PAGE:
One was Nigeria’s most decorated military servicemen, Owoye Andrew Azazi, while the other, Patrick Yakowa was a debonair politician and seating Governor of the all-important Kaduna State, as well as the two crew, and two others who were all on board.
The story of the plot regarding these two men remains hanging until the related account of the life of the inveterate rights activist; Oronto Natei Douglas (OND) is retold.
As fate will have it, both Gen. Azazi, then aged 60 years, and His Excellency Yakowa, 64 years, the two main protagonists in what appears like a typical “tradegy” in Ancient Greek drama, died while returning from the funeral of Pa Tamunoobebara Douglas, father of Oronto.
Oronto himself became totally shocked and subdued by the toll of fortune that left all thoroughly paled at the ominous outcome of what was otherwise a celebration of life of a good old man, remembered by all as a bellwether of peace. But then, fate did not spare Oronto many years of continued living in that mournful state as he soon fell to the cold hands of death just two years later on the 9th of April, 2015, at a much younger age of 48.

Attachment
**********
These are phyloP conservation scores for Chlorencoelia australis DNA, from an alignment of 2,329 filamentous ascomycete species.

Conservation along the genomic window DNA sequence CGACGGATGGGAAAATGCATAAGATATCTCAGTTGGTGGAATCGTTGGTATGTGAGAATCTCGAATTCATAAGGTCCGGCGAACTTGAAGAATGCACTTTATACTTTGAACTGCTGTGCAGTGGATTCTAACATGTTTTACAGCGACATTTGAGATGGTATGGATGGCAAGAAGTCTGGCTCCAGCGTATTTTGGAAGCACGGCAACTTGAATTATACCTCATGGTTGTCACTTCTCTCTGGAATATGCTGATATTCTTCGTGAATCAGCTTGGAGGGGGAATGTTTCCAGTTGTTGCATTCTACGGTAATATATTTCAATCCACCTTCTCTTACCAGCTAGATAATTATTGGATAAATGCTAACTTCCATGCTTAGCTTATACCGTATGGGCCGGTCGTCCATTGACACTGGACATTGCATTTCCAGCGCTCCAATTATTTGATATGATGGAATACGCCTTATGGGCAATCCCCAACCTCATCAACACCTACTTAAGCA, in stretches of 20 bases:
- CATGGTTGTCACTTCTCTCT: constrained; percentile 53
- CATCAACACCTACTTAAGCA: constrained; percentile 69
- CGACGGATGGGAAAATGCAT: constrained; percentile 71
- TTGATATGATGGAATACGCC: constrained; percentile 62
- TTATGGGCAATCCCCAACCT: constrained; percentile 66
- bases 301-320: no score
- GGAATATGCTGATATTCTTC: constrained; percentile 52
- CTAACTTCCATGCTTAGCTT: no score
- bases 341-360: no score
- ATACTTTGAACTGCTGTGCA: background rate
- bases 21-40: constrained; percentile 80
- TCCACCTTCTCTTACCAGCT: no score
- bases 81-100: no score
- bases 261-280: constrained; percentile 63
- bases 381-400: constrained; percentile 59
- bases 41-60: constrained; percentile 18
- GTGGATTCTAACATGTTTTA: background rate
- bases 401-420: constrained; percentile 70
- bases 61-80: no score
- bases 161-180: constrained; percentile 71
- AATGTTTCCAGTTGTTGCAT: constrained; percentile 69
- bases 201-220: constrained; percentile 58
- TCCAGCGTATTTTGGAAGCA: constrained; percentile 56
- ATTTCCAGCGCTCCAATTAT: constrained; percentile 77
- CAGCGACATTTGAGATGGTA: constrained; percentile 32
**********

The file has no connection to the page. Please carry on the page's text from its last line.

Like an Oedipus trilogy which often climaxed in doom, one is left to ask, could all these have been mere coincidences, scientifically and empirically determined? Or could the hand of destiny, inevitable and predetermined, as it seems to be, have played a mysterious role? Recapitulating on the course of events on that ill-fated Saturday afternoon and the aftermath, one’s scientific reflexes and modernistic instincts, easily crumble in the light of the compelling metaphysical and spiritual explanations.
Who were these Nigerians?
Patrick Yakowa who, originally was an administrator par excellence was unarguably, one of Nigeria’s most interesting politicians up to the time of his death. He was always graceful, affectionate, and ever smiling politician with a happy mien that was positively infectious. A fine gentleman, sweet spirit, humane, simple and detribalized. Unlike most other top echelon of the Nigerian Civil Service, Yakowa had a peculiar experience of having started from the Local Government Level rising through the system to becoming a Permanent Secretary and a Commissioner at the State Level.